Artificial Companionship: Human/AI Relationships in Film & Literature

As AI becomes more human like and increasingly present in our day to day life, we are approaching a point where the real life dynamics between AIs and humans begin to imitate the fictional dynamics between AIs and humans. Society has crossed the uncanny valley, and we are nearly submitting the peak of producing AIs that pass the Turing test. The representation of AIs in science fiction are increasingly relevant, as these depictions are becoming increasingly plausible.

This course will focus on the portrayal of loving relationships between AIs and humans in film and literature. Several variations of love will be examined: romantic, platonic, and familial. While examining these relationships, we will focus on how human power conflicts with robot autonomy, desire, and consent. We will unpack some of the most well-founded theories about the future of AI in our society – the foreboding, and the Utopian. In this course you will be constantly challenged to reevaluate what differentiates human intelligence from artificial intelligence.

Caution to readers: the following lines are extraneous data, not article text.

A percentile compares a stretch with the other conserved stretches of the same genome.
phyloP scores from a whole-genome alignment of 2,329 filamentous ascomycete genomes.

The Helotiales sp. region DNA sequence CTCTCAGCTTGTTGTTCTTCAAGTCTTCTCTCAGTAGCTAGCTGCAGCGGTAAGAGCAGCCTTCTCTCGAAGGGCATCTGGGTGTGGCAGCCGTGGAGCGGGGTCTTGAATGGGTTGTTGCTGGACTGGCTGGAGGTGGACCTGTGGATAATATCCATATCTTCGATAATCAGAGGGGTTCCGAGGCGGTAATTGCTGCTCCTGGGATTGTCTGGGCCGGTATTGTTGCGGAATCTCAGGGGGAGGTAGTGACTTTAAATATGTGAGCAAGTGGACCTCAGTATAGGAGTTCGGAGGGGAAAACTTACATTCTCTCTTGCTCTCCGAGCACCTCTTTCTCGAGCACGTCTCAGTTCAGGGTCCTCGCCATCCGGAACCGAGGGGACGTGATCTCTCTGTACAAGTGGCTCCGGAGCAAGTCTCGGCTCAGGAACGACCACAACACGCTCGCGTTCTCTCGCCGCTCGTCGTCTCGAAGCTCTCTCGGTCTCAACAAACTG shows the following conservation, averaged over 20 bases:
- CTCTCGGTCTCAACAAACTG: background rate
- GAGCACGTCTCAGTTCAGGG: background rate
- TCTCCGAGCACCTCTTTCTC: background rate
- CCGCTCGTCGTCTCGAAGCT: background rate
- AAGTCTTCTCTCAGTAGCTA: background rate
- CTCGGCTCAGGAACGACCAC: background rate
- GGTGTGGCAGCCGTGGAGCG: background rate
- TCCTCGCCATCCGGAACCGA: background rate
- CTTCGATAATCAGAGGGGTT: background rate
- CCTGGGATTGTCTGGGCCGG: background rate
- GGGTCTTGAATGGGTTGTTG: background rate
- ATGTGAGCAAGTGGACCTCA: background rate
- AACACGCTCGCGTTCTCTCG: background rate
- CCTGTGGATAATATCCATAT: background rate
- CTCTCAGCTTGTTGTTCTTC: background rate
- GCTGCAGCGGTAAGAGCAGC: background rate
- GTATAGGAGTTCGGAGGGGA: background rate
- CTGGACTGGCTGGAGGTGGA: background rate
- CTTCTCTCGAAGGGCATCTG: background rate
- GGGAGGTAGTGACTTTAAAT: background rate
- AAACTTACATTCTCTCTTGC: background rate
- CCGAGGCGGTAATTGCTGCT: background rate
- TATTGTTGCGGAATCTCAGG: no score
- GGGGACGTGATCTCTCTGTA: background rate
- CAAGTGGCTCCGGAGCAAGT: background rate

This is a critical analysis course. The major assignments focus on research and writing. For the final assignment students will have the option to write a non-fiction critical analysis paper, a well informed fictional short story, or a video essay.

 
Viewings include:
Her, Spike Jonze
Ex Machina, Alex Garland
A.I., Steven Spielberg
 
Readings include:
Machines Like Me, Ian McEwan
Neuromancer, William Gibson
Do Androids Dream of Electric Sheep?, Phillip K. Dick
 
Full syllabus requests can be sent to vfortehernandez@gmail.com
 

Featured image from Ex Machina directed by Alex Garland